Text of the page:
Other Cancers

Other Cancers Articles

You may not need a Pap smear

A number of health organizations have revised screening guidelines for cervical cancer. It’s based on evidence that annual Pap smears do not catch more cancers, but often lead to more invasive diagnostic procedures that can cause complications. Women ages 21 to 65 are now advised to get a Pap smear every three years. Women ages 30 to 65 can prolong screening to every five years if they get a test for human papilloma virus with it. Screening is not recommended for women 65 and older who’ve had normal Pap tests for several years, and not for women at any age who’ve had their cervix removed as part of a hysterectomy. (Locked) More »

Cancer treatments may harm the heart

  Radiation therapy and chemotherapy are increasing the number of people who survive cancer. But they also cause cardiovascular disease in some of the people who get these therapies.   More »

Does colonoscopy save lives?

The wisdom of colonoscopy screening seems obvious. The test enables a physician to examine the lining of the entire colon and to remove small, potentially precancerous growths called polyps during the exam. As a result, it has the potential not only to detect colon cancer early, but also to prevent new cases by removing polyps. It is generally assumed that colonoscopy saves lives because the procedure is good at detecting early disease. A report from the National Polyp Study in the Feb. 23, 2012, issue of The New England Journal of Medicine supports this assumption.  (Locked) More »

Steve Jobs's cancer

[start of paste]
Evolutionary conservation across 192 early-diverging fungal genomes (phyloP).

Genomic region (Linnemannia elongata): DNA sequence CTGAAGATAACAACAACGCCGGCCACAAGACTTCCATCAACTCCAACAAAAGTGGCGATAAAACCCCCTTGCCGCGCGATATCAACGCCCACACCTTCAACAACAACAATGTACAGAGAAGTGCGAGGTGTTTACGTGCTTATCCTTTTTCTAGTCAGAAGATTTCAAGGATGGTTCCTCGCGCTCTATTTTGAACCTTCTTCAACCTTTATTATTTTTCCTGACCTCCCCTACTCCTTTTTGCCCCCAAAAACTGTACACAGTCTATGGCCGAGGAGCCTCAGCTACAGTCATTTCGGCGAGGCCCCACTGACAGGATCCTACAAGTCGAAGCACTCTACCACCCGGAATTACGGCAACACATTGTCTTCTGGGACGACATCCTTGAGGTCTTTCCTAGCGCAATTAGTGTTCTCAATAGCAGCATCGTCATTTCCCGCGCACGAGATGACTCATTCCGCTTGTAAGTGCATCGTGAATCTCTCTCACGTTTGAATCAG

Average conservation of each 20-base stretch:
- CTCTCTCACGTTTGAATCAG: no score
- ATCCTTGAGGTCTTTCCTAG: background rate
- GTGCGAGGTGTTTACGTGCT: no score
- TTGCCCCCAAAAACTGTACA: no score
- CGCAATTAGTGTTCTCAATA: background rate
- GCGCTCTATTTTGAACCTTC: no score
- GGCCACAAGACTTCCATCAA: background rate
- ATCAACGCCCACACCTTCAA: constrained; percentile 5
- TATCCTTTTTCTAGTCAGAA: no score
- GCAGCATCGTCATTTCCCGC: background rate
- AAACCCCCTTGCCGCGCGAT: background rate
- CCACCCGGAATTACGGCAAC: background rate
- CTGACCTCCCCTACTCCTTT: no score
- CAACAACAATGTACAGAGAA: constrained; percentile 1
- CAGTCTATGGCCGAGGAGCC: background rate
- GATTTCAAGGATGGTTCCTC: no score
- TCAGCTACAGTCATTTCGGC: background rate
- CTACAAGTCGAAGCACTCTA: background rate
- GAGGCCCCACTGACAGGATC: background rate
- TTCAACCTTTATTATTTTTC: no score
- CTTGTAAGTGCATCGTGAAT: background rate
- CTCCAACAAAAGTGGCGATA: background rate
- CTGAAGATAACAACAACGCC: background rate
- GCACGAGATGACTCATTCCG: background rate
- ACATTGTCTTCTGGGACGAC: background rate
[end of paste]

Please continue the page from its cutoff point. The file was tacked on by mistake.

Pancreatic cancer is a dreaded and especially deadly type of cancer. Steve Jobs fared better than many with pancreatic cancer. The charismatic co-founder of Apple died on Oct. 5, 2011, almost exactly eight years after his cancer was discovered incidentally on a CT scan of his kidneys . But some cancer specialists would say Jobs didn't have pancreatic cancer at all — at least not in the way it is usually described. He had a rare form of cancer called a neuroendocrine tumor. They do occur in the pancreas, but two-thirds of neuroendocrine tumors develop elsewhere in the body. Neuroendocrine tumors and the kind of cancer that typically affects the pancreas arise from different types of cells, have different symptoms, and are treated differently. People can lead relatively normal lives for several years with pancreatic neuroendocrine tumors, even if they've metastasized outside the pancreas. Only several thousand cases are diagnosed each year in the United States, although the number has been increasing. (Locked) More »